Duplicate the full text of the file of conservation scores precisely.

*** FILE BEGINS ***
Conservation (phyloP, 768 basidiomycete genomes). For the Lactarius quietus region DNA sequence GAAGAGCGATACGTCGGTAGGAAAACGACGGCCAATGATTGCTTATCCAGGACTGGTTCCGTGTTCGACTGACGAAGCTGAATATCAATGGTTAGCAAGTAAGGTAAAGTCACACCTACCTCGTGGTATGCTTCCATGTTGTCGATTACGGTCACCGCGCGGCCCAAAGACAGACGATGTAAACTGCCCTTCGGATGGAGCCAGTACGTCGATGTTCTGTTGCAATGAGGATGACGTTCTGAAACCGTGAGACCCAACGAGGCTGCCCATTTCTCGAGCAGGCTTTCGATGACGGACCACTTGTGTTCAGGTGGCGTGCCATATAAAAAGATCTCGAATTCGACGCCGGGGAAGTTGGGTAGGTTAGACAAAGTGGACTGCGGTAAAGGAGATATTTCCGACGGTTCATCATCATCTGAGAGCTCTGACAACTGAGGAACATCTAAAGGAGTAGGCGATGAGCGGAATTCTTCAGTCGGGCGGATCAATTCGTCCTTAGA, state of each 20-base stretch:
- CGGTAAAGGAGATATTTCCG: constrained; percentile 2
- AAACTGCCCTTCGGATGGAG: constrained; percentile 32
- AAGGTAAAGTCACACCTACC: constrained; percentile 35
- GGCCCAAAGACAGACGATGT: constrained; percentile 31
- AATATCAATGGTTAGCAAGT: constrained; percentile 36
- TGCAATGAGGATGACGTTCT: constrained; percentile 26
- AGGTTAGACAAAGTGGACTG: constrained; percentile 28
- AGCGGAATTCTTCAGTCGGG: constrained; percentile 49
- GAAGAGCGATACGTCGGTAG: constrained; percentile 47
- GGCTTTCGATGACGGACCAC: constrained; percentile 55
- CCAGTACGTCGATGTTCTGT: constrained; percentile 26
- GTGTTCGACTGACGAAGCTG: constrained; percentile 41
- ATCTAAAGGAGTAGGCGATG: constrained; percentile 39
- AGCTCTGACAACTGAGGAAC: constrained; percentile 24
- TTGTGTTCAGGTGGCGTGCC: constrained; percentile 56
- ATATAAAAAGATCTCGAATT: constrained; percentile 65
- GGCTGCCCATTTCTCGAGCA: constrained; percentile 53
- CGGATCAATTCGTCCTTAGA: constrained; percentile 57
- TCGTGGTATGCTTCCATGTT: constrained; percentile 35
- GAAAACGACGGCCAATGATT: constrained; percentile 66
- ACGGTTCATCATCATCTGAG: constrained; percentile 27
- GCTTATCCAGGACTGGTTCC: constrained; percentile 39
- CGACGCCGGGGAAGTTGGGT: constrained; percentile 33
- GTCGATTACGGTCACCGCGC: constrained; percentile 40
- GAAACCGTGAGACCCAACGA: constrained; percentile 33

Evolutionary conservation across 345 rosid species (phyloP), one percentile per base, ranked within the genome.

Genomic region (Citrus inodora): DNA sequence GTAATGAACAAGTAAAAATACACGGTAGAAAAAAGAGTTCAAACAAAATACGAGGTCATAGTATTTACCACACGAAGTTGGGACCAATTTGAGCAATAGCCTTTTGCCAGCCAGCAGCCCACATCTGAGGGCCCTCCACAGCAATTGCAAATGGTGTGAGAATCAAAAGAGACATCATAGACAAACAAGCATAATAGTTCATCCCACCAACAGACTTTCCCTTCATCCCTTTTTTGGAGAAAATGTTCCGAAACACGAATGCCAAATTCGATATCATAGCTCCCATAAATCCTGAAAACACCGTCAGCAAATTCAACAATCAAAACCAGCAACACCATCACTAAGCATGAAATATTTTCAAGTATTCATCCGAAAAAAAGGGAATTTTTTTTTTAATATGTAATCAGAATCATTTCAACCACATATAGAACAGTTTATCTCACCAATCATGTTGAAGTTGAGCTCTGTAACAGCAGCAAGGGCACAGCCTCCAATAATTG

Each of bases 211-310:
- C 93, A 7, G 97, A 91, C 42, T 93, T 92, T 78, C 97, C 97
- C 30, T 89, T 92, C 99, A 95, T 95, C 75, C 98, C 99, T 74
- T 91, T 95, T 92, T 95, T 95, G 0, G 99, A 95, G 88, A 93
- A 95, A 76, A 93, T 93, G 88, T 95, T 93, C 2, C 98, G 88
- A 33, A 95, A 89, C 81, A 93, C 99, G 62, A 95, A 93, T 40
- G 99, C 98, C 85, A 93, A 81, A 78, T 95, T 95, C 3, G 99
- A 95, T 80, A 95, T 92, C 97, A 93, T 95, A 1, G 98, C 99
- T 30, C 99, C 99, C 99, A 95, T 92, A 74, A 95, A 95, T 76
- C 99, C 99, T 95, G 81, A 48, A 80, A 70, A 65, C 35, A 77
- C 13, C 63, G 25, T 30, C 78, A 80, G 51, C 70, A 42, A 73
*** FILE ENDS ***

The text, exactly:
Conservation (phyloP, 768 basidiomycete genomes). For the Lactarius quietus region DNA sequence GAAGAGCGATACGTCGGTAGGAAAACGACGGCCAATGATTGCTTATCCAGGACTGGTTCCGTGTTCGACTGACGAAGCTGAATATCAATGGTTAGCAAGTAAGGTAAAGTCACACCTACCTCGTGGTATGCTTCCATGTTGTCGATTACGGTCACCGCGCGGCCCAAAGACAGACGATGTAAACTGCCCTTCGGATGGAGCCAGTACGTCGATGTTCTGTTGCAATGAGGATGACGTTCTGAAACCGTGAGACCCAACGAGGCTGCCCATTTCTCGAGCAGGCTTTCGATGACGGACCACTTGTGTTCAGGTGGCGTGCCATATAAAAAGATCTCGAATTCGACGCCGGGGAAGTTGGGTAGGTTAGACAAAGTGGACTGCGGTAAAGGAGATATTTCCGACGGTTCATCATCATCTGAGAGCTCTGACAACTGAGGAACATCTAAAGGAGTAGGCGATGAGCGGAATTCTTCAGTCGGGCGGATCAATTCGTCCTTAGA, state of each 20-base stretch:
- CGGTAAAGGAGATATTTCCG: constrained; percentile 2
- AAACTGCCCTTCGGATGGAG: constrained; percentile 32
- AAGGTAAAGTCACACCTACC: constrained; percentile 35
- GGCCCAAAGACAGACGATGT: constrained; percentile 31
- AATATCAATGGTTAGCAAGT: constrained; percentile 36
- TGCAATGAGGATGACGTTCT: constrained; percentile 26
- AGGTTAGACAAAGTGGACTG: constrained; percentile 28
- AGCGGAATTCTTCAGTCGGG: constrained; percentile 49
- GAAGAGCGATACGTCGGTAG: constrained; percentile 47
- GGCTTTCGATGACGGACCAC: constrained; percentile 55
- CCAGTACGTCGATGTTCTGT: constrained; percentile 26
- GTGTTCGACTGACGAAGCTG: constrained; percentile 41
- ATCTAAAGGAGTAGGCGATG: constrained; percentile 39
- AGCTCTGACAACTGAGGAAC: constrained; percentile 24
- TTGTGTTCAGGTGGCGTGCC: constrained; percentile 56
- ATATAAAAAGATCTCGAATT: constrained; percentile 65
- GGCTGCCCATTTCTCGAGCA: constrained; percentile 53
- CGGATCAATTCGTCCTTAGA: constrained; percentile 57
- TCGTGGTATGCTTCCATGTT: constrained; percentile 35
- GAAAACGACGGCCAATGATT: constrained; percentile 66
- ACGGTTCATCATCATCTGAG: constrained; percentile 27
- GCTTATCCAGGACTGGTTCC: constrained; percentile 39
- CGACGCCGGGGAAGTTGGGT: constrained; percentile 33
- GTCGATTACGGTCACCGCGC: constrained; percentile 40
- GAAACCGTGAGACCCAACGA: constrained; percentile 33

Evolutionary conservation across 345 rosid species (phyloP), one percentile per base, ranked within the genome.

Genomic region (Citrus inodora): DNA sequence GTAATGAACAAGTAAAAATACACGGTAGAAAAAAGAGTTCAAACAAAATACGAGGTCATAGTATTTACCACACGAAGTTGGGACCAATTTGAGCAATAGCCTTTTGCCAGCCAGCAGCCCACATCTGAGGGCCCTCCACAGCAATTGCAAATGGTGTGAGAATCAAAAGAGACATCATAGACAAACAAGCATAATAGTTCATCCCACCAACAGACTTTCCCTTCATCCCTTTTTTGGAGAAAATGTTCCGAAACACGAATGCCAAATTCGATATCATAGCTCCCATAAATCCTGAAAACACCGTCAGCAAATTCAACAATCAAAACCAGCAACACCATCACTAAGCATGAAATATTTTCAAGTATTCATCCGAAAAAAAGGGAATTTTTTTTTTAATATGTAATCAGAATCATTTCAACCACATATAGAACAGTTTATCTCACCAATCATGTTGAAGTTGAGCTCTGTAACAGCAGCAAGGGCACAGCCTCCAATAATTG

Each of bases 211-310:
- C 93, A 7, G 97, A 91, C 42, T 93, T 92, T 78, C 97, C 97
- C 30, T 89, T 92, C 99, A 95, T 95, C 75, C 98, C 99, T 74
- T 91, T 95, T 92, T 95, T 95, G 0, G 99, A 95, G 88, A 93
- A 95, A 76, A 93, T 93, G 88, T 95, T 93, C 2, C 98, G 88
- A 33, A 95, A 89, C 81, A 93, C 99, G 62, A 95, A 93, T 40
- G 99, C 98, C 85, A 93, A 81, A 78, T 95, T 95, C 3, G 99
- A 95, T 80, A 95, T 92, C 97, A 93, T 95, A 1, G 98, C 99
- T 30, C 99, C 99, C 99, A 95, T 92, A 74, A 95, A 95, T 76
- C 99, C 99, T 95, G 81, A 48, A 80, A 70, A 65, C 35, A 77
- C 13, C 63, G 25, T 30, C 78, A 80, G 51, C 70, A 42, A 73